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Why I haven't posted anything

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Ok, I came on here determined not to be a lurker, and what am I doing? Lurking. Mostly because the search button is so useful. :P


But anyway, I played my first bass concert on Thursday. It was just the school concert, but I had a blast. I'm in the jazz band, the bass player ditched the band halfway through the year. I think she decided she was too cool for it or something, either that or she's just too lazy. So I joined about 5 rehearsals before the final concert. I did a good job though, execpt I messed up on a part of one song, but I fixed that. My family said I looked like Steve Tyler up there.... just because of the lips. Bass face, you know.


So all you people take a moment now to look back on your first show. :)

SWR Amps: Amplify your furniture! Errr.... future.
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Congrats on your first concert... Quite an experience I bet. You must be doing something right... only 5 rehersals before the concert... I'm sure you did fine.

As for the "lurking", it's great you're using the search feature....... there is a wealth of information there... and if you still have a question after researching a topic, you're much more prepared to discuss it, and get the specific information you need. You're doing it right :thu:

I'm glad there are young players like you here. Learn all you can so you can help guide the next generation of bassists.


Rock on...... :cool:

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My first show was just me and my classical guitar in front of like 400 or so people, and I was scared to death.


But for the record browsing the forum and not posting isn't lurking if you've got nothing to say. I don't post very often, many times people have already answered questions fully or have more expertise in an area than I, so why post for the sake of posting? Outside if the Geezer Butler Rulz thread I find pointless posting kinda vulgar. I mean if there is nothing for me to post or read I get out of here faster an on with other stuff.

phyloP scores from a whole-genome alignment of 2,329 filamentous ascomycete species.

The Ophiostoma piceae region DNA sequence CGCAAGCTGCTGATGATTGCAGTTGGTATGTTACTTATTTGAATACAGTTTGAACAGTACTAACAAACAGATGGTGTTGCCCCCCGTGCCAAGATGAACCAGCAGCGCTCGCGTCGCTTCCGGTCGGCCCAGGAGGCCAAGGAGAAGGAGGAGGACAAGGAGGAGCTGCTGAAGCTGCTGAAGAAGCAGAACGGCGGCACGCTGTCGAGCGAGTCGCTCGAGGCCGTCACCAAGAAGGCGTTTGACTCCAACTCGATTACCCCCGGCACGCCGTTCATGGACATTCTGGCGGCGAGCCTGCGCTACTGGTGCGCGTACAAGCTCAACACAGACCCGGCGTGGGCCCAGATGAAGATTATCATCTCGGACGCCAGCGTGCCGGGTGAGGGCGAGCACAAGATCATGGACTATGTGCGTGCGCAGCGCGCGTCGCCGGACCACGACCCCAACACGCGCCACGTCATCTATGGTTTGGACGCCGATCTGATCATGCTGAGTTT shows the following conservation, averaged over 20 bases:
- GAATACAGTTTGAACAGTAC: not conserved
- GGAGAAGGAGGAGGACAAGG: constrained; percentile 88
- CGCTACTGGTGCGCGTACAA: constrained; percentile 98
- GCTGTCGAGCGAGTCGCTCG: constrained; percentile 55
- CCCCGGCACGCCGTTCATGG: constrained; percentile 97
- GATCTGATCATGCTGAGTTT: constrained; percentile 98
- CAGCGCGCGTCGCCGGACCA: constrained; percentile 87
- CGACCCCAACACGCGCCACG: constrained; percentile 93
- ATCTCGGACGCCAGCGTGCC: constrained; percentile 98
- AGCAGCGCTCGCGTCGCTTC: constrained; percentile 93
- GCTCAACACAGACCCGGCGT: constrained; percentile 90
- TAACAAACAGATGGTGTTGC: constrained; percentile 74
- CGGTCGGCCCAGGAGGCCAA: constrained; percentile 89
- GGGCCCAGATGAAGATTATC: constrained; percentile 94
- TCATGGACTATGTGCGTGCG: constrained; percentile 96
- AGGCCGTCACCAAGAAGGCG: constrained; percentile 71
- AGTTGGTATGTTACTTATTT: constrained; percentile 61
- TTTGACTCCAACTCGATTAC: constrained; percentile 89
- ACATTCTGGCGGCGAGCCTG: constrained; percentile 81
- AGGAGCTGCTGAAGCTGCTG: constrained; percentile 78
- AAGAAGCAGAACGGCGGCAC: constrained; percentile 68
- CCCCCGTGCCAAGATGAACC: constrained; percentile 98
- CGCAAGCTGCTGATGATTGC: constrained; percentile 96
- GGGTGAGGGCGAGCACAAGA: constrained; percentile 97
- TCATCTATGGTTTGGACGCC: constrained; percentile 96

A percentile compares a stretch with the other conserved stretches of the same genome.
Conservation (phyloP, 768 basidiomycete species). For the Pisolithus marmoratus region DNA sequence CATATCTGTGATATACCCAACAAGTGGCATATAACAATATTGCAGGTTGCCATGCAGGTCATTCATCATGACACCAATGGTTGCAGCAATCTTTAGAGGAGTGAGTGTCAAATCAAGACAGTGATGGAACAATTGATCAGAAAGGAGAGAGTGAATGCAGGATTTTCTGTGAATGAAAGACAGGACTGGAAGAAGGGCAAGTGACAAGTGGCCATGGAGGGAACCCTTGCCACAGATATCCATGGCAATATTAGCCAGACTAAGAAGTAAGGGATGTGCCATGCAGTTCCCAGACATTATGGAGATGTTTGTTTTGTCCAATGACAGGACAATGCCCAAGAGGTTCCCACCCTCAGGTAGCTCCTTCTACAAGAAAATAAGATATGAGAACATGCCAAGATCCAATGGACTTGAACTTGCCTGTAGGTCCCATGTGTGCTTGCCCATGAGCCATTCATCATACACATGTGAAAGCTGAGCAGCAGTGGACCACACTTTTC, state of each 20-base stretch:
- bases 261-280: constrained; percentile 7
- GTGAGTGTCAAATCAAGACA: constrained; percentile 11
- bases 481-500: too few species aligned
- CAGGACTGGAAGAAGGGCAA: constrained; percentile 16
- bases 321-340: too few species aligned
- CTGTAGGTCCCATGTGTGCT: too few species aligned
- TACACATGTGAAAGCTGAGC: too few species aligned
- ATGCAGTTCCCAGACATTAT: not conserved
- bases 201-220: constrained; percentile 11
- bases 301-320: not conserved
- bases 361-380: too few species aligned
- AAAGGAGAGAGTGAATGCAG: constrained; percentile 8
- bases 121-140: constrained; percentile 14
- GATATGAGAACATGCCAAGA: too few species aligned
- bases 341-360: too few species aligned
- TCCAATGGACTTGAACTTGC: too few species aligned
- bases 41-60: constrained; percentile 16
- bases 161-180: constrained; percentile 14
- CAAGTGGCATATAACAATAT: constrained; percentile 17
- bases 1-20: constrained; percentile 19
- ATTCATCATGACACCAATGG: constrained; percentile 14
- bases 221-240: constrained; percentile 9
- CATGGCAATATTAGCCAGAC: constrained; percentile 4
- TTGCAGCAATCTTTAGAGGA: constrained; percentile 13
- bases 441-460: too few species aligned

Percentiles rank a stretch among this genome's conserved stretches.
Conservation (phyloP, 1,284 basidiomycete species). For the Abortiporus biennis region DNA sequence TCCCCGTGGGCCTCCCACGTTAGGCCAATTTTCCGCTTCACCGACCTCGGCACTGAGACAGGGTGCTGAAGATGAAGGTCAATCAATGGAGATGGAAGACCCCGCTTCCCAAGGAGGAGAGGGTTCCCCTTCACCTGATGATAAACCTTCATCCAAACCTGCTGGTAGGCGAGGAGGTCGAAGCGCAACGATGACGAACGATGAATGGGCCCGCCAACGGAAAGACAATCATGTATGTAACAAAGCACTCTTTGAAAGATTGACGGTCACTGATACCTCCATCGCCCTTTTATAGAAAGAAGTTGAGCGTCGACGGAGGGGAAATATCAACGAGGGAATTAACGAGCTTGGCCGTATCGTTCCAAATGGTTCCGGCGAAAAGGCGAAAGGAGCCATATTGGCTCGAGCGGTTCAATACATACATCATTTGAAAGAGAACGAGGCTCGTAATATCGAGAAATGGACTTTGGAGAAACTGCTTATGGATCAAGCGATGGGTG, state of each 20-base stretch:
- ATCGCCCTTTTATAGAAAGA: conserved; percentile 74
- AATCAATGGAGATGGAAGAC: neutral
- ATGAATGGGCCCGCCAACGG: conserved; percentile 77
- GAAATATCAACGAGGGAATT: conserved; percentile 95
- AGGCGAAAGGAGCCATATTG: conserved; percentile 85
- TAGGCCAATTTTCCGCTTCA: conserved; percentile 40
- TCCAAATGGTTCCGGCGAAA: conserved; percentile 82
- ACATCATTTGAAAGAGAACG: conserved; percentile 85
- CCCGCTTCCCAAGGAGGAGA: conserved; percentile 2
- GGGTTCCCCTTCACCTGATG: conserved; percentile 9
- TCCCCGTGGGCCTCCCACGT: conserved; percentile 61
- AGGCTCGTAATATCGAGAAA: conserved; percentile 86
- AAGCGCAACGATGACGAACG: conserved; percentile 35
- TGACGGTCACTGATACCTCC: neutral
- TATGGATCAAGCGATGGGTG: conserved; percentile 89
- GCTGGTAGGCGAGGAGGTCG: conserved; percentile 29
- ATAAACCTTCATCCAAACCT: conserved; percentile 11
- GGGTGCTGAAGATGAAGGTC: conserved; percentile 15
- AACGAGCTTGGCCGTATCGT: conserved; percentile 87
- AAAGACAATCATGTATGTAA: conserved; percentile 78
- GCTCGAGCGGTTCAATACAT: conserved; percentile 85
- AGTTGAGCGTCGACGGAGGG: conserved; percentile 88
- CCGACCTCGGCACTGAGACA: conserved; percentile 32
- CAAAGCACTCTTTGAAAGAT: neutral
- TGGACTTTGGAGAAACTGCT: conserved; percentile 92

check out some comedy I've done:


My Unitarian Jihad Name: Brother Broadsword of Enlightened Compassion.

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First show...


July of 1981 (I was 15). St. Linus church fair in Dearborn Heights, MI.,. It was my cousin Dave, our friend Ed and me. I had only been playing the bass for a couple of months at that point, and we knew about 5 tunes (beginner classics like Sweet Home Alabama, House of the Rising Sun, Jumping Jack Flash, etc.). I was in a full leg cast from getting hit by a car so I had to half sit on a bar stool to play. I even sang 2 of the songs. I'm sure it must have sounded kind of pitiful in retrospect. When we got done, the gracious folks at the fair were appreciative and generous with their applause, and even asked us to play some more. As we didn't know anaything else to play, we played a couple of songs over again and called it a night. It was an addictive first taste of limelight!


It was a totally positive first experience, and it wasn't long until we got ourselves into more showcase type gigs/talent shows - I think because it was a cool gimmick that the whole band had to be driven to the shows by our moms as none of us were old enough to drive, yet there we were on stage rocking out with the 20-somethings.



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My first gig was a wedding in 1971. Four-piece rock band, all of us still in high school, and the other three were experienced musicians who were formerly in another band.


We played some covers but also some original music. It was a blast! I played a 1962 Fender Jazz bass through a Traynor bass amp and through a WEST bass cabinet (same cabinets that Grand Funk and the Frost used so this was good enough for me..)and used a COILED guitar cable (red, if I recall correctly)!


I went with the lead guitarist to various musical performances around the metro-Detroit area, listening to musicians running the gamut from Andres Segovia (classical guitar) to famous jazz musicians at the famed Detroit jazz venue, Bakers Keyboard Lounge (yes, even though we were underage we got in--no problem--those days people weren't so uptight nor as "politically Correct" as we seem to be today...)


The guitarist has for years taught classical guitar at the Peabody Institute and was then (as well as now) truly serious about music and about the guitar. He was a GREAT influence on me--helping me with both music theory and also about rock and roll in a gigging setting.


What great memories--kewl thread!

Steve Force,

Durham, North Carolina


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